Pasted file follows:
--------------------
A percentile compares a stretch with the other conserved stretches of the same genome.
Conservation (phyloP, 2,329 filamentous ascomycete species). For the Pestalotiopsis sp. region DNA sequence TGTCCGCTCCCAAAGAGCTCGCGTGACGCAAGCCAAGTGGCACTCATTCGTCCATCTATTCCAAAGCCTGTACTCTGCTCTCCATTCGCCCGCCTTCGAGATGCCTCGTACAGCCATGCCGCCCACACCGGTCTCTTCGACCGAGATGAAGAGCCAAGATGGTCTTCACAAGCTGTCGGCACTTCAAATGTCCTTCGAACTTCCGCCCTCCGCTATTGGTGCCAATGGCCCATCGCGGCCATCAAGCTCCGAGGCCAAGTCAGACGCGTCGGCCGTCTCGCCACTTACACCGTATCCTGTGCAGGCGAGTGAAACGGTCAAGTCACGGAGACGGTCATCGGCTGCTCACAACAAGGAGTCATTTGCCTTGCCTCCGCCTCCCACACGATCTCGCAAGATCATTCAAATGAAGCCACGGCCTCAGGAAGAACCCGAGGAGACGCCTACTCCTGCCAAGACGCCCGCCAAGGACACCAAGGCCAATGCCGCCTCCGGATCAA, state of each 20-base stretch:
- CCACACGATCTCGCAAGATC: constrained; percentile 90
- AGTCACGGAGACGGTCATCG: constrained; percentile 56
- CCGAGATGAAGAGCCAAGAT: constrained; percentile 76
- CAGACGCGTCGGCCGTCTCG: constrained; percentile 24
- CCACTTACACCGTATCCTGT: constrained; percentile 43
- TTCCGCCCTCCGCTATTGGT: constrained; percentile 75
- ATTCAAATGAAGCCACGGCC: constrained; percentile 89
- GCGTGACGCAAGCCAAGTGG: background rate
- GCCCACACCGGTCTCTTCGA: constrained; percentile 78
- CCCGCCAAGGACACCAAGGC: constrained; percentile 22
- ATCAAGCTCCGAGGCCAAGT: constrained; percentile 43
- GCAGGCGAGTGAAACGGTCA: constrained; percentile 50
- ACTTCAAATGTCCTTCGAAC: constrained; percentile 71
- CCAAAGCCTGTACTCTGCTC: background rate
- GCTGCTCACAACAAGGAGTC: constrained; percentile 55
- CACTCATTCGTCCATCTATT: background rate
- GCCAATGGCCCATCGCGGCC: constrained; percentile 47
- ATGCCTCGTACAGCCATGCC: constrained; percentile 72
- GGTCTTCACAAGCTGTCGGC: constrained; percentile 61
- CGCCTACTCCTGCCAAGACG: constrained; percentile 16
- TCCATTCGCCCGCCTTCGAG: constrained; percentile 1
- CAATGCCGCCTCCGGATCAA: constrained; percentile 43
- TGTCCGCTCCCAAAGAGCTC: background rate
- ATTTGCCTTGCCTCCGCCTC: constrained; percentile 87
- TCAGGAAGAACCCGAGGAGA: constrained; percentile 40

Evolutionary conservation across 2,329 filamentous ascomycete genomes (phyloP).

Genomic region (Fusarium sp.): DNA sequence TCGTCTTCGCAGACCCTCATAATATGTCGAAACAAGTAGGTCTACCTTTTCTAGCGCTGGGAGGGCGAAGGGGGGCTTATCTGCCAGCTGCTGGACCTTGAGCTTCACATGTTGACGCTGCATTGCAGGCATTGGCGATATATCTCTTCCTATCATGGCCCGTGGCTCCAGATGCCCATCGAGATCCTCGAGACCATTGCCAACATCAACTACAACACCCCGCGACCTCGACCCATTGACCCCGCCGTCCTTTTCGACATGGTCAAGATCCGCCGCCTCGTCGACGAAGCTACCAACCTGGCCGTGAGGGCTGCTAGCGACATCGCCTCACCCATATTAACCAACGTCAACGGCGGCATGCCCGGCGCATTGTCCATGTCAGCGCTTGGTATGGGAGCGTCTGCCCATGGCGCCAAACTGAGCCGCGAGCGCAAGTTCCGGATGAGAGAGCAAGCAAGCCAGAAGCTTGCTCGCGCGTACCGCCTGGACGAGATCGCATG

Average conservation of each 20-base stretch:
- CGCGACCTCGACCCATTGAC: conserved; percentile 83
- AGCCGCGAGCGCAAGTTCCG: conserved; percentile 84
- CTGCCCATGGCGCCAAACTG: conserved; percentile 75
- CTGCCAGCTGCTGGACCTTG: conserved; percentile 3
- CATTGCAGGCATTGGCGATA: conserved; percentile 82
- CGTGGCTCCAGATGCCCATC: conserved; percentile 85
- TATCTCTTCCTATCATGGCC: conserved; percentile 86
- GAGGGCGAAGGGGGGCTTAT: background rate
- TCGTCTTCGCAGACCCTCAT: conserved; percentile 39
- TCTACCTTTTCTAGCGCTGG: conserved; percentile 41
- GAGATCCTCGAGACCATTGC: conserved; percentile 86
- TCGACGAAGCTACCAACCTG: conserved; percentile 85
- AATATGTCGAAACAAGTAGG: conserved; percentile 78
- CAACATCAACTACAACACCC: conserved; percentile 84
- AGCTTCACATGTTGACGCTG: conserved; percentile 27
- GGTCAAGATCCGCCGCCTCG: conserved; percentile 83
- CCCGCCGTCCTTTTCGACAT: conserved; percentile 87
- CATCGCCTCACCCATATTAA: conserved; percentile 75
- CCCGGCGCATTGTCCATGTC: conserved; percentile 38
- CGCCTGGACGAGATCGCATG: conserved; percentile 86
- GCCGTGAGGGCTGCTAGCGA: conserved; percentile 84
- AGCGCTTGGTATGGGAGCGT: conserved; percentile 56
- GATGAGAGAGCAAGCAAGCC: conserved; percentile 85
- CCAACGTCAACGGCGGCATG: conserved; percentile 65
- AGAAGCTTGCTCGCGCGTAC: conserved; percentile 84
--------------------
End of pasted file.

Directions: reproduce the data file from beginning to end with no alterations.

A percentile compares a stretch with the other conserved stretches of the same genome.
Conservation (phyloP, 2,329 filamentous ascomycete species). For the Pestalotiopsis sp. region DNA sequence TGTCCGCTCCCAAAGAGCTCGCGTGACGCAAGCCAAGTGGCACTCATTCGTCCATCTATTCCAAAGCCTGTACTCTGCTCTCCATTCGCCCGCCTTCGAGATGCCTCGTACAGCCATGCCGCCCACACCGGTCTCTTCGACCGAGATGAAGAGCCAAGATGGTCTTCACAAGCTGTCGGCACTTCAAATGTCCTTCGAACTTCCGCCCTCCGCTATTGGTGCCAATGGCCCATCGCGGCCATCAAGCTCCGAGGCCAAGTCAGACGCGTCGGCCGTCTCGCCACTTACACCGTATCCTGTGCAGGCGAGTGAAACGGTCAAGTCACGGAGACGGTCATCGGCTGCTCACAACAAGGAGTCATTTGCCTTGCCTCCGCCTCCCACACGATCTCGCAAGATCATTCAAATGAAGCCACGGCCTCAGGAAGAACCCGAGGAGACGCCTACTCCTGCCAAGACGCCCGCCAAGGACACCAAGGCCAATGCCGCCTCCGGATCAA, state of each 20-base stretch:
- CCACACGATCTCGCAAGATC: constrained; percentile 90
- AGTCACGGAGACGGTCATCG: constrained; percentile 56
- CCGAGATGAAGAGCCAAGAT: constrained; percentile 76
- CAGACGCGTCGGCCGTCTCG: constrained; percentile 24
- CCACTTACACCGTATCCTGT: constrained; percentile 43
- TTCCGCCCTCCGCTATTGGT: constrained; percentile 75
- ATTCAAATGAAGCCACGGCC: constrained; percentile 89
- GCGTGACGCAAGCCAAGTGG: background rate
- GCCCACACCGGTCTCTTCGA: constrained; percentile 78
- CCCGCCAAGGACACCAAGGC: constrained; percentile 22
- ATCAAGCTCCGAGGCCAAGT: constrained; percentile 43
- GCAGGCGAGTGAAACGGTCA: constrained; percentile 50
- ACTTCAAATGTCCTTCGAAC: constrained; percentile 71
- CCAAAGCCTGTACTCTGCTC: background rate
- GCTGCTCACAACAAGGAGTC: constrained; percentile 55
- CACTCATTCGTCCATCTATT: background rate
- GCCAATGGCCCATCGCGGCC: constrained; percentile 47
- ATGCCTCGTACAGCCATGCC: constrained; percentile 72
- GGTCTTCACAAGCTGTCGGC: constrained; percentile 61
- CGCCTACTCCTGCCAAGACG: constrained; percentile 16
- TCCATTCGCCCGCCTTCGAG: constrained; percentile 1
- CAATGCCGCCTCCGGATCAA: constrained; percentile 43
- TGTCCGCTCCCAAAGAGCTC: background rate
- ATTTGCCTTGCCTCCGCCTC: constrained; percentile 87
- TCAGGAAGAACCCGAGGAGA: constrained; percentile 40

Evolutionary conservation across 2,329 filamentous ascomycete genomes (phyloP).

Genomic region (Fusarium sp.): DNA sequence TCGTCTTCGCAGACCCTCATAATATGTCGAAACAAGTAGGTCTACCTTTTCTAGCGCTGGGAGGGCGAAGGGGGGCTTATCTGCCAGCTGCTGGACCTTGAGCTTCACATGTTGACGCTGCATTGCAGGCATTGGCGATATATCTCTTCCTATCATGGCCCGTGGCTCCAGATGCCCATCGAGATCCTCGAGACCATTGCCAACATCAACTACAACACCCCGCGACCTCGACCCATTGACCCCGCCGTCCTTTTCGACATGGTCAAGATCCGCCGCCTCGTCGACGAAGCTACCAACCTGGCCGTGAGGGCTGCTAGCGACATCGCCTCACCCATATTAACCAACGTCAACGGCGGCATGCCCGGCGCATTGTCCATGTCAGCGCTTGGTATGGGAGCGTCTGCCCATGGCGCCAAACTGAGCCGCGAGCGCAAGTTCCGGATGAGAGAGCAAGCAAGCCAGAAGCTTGCTCGCGCGTACCGCCTGGACGAGATCGCATG

Average conservation of each 20-base stretch:
- CGCGACCTCGACCCATTGAC: conserved; percentile 83
- AGCCGCGAGCGCAAGTTCCG: conserved; percentile 84
- CTGCCCATGGCGCCAAACTG: conserved; percentile 75
- CTGCCAGCTGCTGGACCTTG: conserved; percentile 3
- CATTGCAGGCATTGGCGATA: conserved; percentile 82
- CGTGGCTCCAGATGCCCATC: conserved; percentile 85
- TATCTCTTCCTATCATGGCC: conserved; percentile 86
- GAGGGCGAAGGGGGGCTTAT: background rate
- TCGTCTTCGCAGACCCTCAT: conserved; percentile 39
- TCTACCTTTTCTAGCGCTGG: conserved; percentile 41
- GAGATCCTCGAGACCATTGC: conserved; percentile 86
- TCGACGAAGCTACCAACCTG: conserved; percentile 85
- AATATGTCGAAACAAGTAGG: conserved; percentile 78
- CAACATCAACTACAACACCC: conserved; percentile 84
- AGCTTCACATGTTGACGCTG: conserved; percentile 27
- GGTCAAGATCCGCCGCCTCG: conserved; percentile 83
- CCCGCCGTCCTTTTCGACAT: conserved; percentile 87
- CATCGCCTCACCCATATTAA: conserved; percentile 75
- CCCGGCGCATTGTCCATGTC: conserved; percentile 38
- CGCCTGGACGAGATCGCATG: conserved; percentile 86
- GCCGTGAGGGCTGCTAGCGA: conserved; percentile 84
- AGCGCTTGGTATGGGAGCGT: conserved; percentile 56
- GATGAGAGAGCAAGCAAGCC: conserved; percentile 85
- CCAACGTCAACGGCGGCATG: conserved; percentile 65
- AGAAGCTTGCTCGCGCGTAC: conserved; percentile 84